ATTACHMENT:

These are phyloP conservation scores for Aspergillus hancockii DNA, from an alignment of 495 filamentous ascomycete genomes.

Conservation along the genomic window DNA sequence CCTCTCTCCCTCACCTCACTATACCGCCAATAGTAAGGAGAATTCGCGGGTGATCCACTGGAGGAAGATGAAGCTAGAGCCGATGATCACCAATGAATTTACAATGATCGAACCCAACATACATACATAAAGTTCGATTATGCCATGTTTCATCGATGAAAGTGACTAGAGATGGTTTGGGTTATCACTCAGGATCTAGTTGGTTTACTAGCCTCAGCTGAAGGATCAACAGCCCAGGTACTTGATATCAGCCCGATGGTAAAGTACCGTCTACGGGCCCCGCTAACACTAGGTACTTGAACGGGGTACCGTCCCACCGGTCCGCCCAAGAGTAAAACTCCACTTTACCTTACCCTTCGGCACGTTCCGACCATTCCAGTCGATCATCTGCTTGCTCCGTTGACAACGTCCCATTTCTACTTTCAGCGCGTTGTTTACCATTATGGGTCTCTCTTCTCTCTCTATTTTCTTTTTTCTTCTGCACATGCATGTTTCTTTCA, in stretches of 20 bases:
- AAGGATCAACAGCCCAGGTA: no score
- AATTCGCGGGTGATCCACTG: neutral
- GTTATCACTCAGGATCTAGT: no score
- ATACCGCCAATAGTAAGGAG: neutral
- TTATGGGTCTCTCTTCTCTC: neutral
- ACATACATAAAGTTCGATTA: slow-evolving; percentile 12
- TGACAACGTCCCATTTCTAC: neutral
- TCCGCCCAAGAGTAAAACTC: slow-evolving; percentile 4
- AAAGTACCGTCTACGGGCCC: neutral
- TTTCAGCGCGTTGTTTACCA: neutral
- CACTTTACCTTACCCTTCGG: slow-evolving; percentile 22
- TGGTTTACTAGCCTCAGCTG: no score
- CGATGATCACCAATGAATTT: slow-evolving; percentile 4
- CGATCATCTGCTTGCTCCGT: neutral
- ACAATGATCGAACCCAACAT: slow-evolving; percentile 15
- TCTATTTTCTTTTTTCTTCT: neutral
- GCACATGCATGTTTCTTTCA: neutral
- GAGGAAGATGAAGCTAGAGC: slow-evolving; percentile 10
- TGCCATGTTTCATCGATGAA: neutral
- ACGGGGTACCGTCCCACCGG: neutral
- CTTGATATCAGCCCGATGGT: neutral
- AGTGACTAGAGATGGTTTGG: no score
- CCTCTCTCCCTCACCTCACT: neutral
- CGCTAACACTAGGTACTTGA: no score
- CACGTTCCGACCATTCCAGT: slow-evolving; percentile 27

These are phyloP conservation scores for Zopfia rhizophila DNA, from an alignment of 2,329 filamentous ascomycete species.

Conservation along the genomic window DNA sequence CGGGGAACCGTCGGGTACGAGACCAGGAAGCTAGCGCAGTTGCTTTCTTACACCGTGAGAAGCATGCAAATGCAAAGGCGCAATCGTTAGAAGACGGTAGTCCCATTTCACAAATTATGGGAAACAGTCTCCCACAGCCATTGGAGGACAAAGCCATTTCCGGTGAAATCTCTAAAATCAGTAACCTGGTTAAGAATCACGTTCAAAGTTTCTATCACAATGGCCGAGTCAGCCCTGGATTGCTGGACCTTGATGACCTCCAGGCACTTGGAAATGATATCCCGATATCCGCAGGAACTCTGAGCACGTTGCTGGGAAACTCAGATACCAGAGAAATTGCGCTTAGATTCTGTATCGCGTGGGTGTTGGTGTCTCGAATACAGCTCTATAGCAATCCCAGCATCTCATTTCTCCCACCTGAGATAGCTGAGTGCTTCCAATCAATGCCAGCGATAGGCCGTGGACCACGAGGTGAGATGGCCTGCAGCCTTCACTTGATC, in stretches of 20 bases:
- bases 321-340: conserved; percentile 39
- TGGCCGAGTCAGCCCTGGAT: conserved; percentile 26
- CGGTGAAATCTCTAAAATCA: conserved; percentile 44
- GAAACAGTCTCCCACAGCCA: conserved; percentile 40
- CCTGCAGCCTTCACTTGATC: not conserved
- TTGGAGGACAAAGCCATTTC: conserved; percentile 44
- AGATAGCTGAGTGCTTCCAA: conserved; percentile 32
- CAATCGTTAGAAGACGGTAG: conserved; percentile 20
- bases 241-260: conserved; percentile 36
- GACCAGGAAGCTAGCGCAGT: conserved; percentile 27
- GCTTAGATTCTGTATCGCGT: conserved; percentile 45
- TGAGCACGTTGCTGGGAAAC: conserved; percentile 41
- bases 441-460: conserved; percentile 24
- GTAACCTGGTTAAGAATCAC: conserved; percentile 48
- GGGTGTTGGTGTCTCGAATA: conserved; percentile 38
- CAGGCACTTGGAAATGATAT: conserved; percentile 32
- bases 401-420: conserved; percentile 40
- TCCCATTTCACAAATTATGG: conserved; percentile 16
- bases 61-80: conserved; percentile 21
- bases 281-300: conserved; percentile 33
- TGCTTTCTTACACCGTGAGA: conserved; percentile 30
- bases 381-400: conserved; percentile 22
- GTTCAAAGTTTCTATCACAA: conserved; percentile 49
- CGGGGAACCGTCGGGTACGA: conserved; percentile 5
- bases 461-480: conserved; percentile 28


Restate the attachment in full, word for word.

These are phyloP conservation scores for Aspergillus hancockii DNA, from an alignment of 495 filamentous ascomycete genomes.

Conservation along the genomic window DNA sequence CCTCTCTCCCTCACCTCACTATACCGCCAATAGTAAGGAGAATTCGCGGGTGATCCACTGGAGGAAGATGAAGCTAGAGCCGATGATCACCAATGAATTTACAATGATCGAACCCAACATACATACATAAAGTTCGATTATGCCATGTTTCATCGATGAAAGTGACTAGAGATGGTTTGGGTTATCACTCAGGATCTAGTTGGTTTACTAGCCTCAGCTGAAGGATCAACAGCCCAGGTACTTGATATCAGCCCGATGGTAAAGTACCGTCTACGGGCCCCGCTAACACTAGGTACTTGAACGGGGTACCGTCCCACCGGTCCGCCCAAGAGTAAAACTCCACTTTACCTTACCCTTCGGCACGTTCCGACCATTCCAGTCGATCATCTGCTTGCTCCGTTGACAACGTCCCATTTCTACTTTCAGCGCGTTGTTTACCATTATGGGTCTCTCTTCTCTCTCTATTTTCTTTTTTCTTCTGCACATGCATGTTTCTTTCA, in stretches of 20 bases:
- AAGGATCAACAGCCCAGGTA: no score
- AATTCGCGGGTGATCCACTG: neutral
- GTTATCACTCAGGATCTAGT: no score
- ATACCGCCAATAGTAAGGAG: neutral
- TTATGGGTCTCTCTTCTCTC: neutral
- ACATACATAAAGTTCGATTA: slow-evolving; percentile 12
- TGACAACGTCCCATTTCTAC: neutral
- TCCGCCCAAGAGTAAAACTC: slow-evolving; percentile 4
- AAAGTACCGTCTACGGGCCC: neutral
- TTTCAGCGCGTTGTTTACCA: neutral
- CACTTTACCTTACCCTTCGG: slow-evolving; percentile 22
- TGGTTTACTAGCCTCAGCTG: no score
- CGATGATCACCAATGAATTT: slow-evolving; percentile 4
- CGATCATCTGCTTGCTCCGT: neutral
- ACAATGATCGAACCCAACAT: slow-evolving; percentile 15
- TCTATTTTCTTTTTTCTTCT: neutral
- GCACATGCATGTTTCTTTCA: neutral
- GAGGAAGATGAAGCTAGAGC: slow-evolving; percentile 10
- TGCCATGTTTCATCGATGAA: neutral
- ACGGGGTACCGTCCCACCGG: neutral
- CTTGATATCAGCCCGATGGT: neutral
- AGTGACTAGAGATGGTTTGG: no score
- CCTCTCTCCCTCACCTCACT: neutral
- CGCTAACACTAGGTACTTGA: no score
- CACGTTCCGACCATTCCAGT: slow-evolving; percentile 27

These are phyloP conservation scores for Zopfia rhizophila DNA, from an alignment of 2,329 filamentous ascomycete species.

Conservation along the genomic window DNA sequence CGGGGAACCGTCGGGTACGAGACCAGGAAGCTAGCGCAGTTGCTTTCTTACACCGTGAGAAGCATGCAAATGCAAAGGCGCAATCGTTAGAAGACGGTAGTCCCATTTCACAAATTATGGGAAACAGTCTCCCACAGCCATTGGAGGACAAAGCCATTTCCGGTGAAATCTCTAAAATCAGTAACCTGGTTAAGAATCACGTTCAAAGTTTCTATCACAATGGCCGAGTCAGCCCTGGATTGCTGGACCTTGATGACCTCCAGGCACTTGGAAATGATATCCCGATATCCGCAGGAACTCTGAGCACGTTGCTGGGAAACTCAGATACCAGAGAAATTGCGCTTAGATTCTGTATCGCGTGGGTGTTGGTGTCTCGAATACAGCTCTATAGCAATCCCAGCATCTCATTTCTCCCACCTGAGATAGCTGAGTGCTTCCAATCAATGCCAGCGATAGGCCGTGGACCACGAGGTGAGATGGCCTGCAGCCTTCACTTGATC, in stretches of 20 bases:
- bases 321-340: conserved; percentile 39
- TGGCCGAGTCAGCCCTGGAT: conserved; percentile 26
- CGGTGAAATCTCTAAAATCA: conserved; percentile 44
- GAAACAGTCTCCCACAGCCA: conserved; percentile 40
- CCTGCAGCCTTCACTTGATC: not conserved
- TTGGAGGACAAAGCCATTTC: conserved; percentile 44
- AGATAGCTGAGTGCTTCCAA: conserved; percentile 32
- CAATCGTTAGAAGACGGTAG: conserved; percentile 20
- bases 241-260: conserved; percentile 36
- GACCAGGAAGCTAGCGCAGT: conserved; percentile 27
- GCTTAGATTCTGTATCGCGT: conserved; percentile 45
- TGAGCACGTTGCTGGGAAAC: conserved; percentile 41
- bases 441-460: conserved; percentile 24
- GTAACCTGGTTAAGAATCAC: conserved; percentile 48
- GGGTGTTGGTGTCTCGAATA: conserved; percentile 38
- CAGGCACTTGGAAATGATAT: conserved; percentile 32
- bases 401-420: conserved; percentile 40
- TCCCATTTCACAAATTATGG: conserved; percentile 16
- bases 61-80: conserved; percentile 21
- bases 281-300: conserved; percentile 33
- TGCTTTCTTACACCGTGAGA: conserved; percentile 30
- bases 381-400: conserved; percentile 22
- GTTCAAAGTTTCTATCACAA: conserved; percentile 49
- CGGGGAACCGTCGGGTACGA: conserved; percentile 5
- bases 461-480: conserved; percentile 28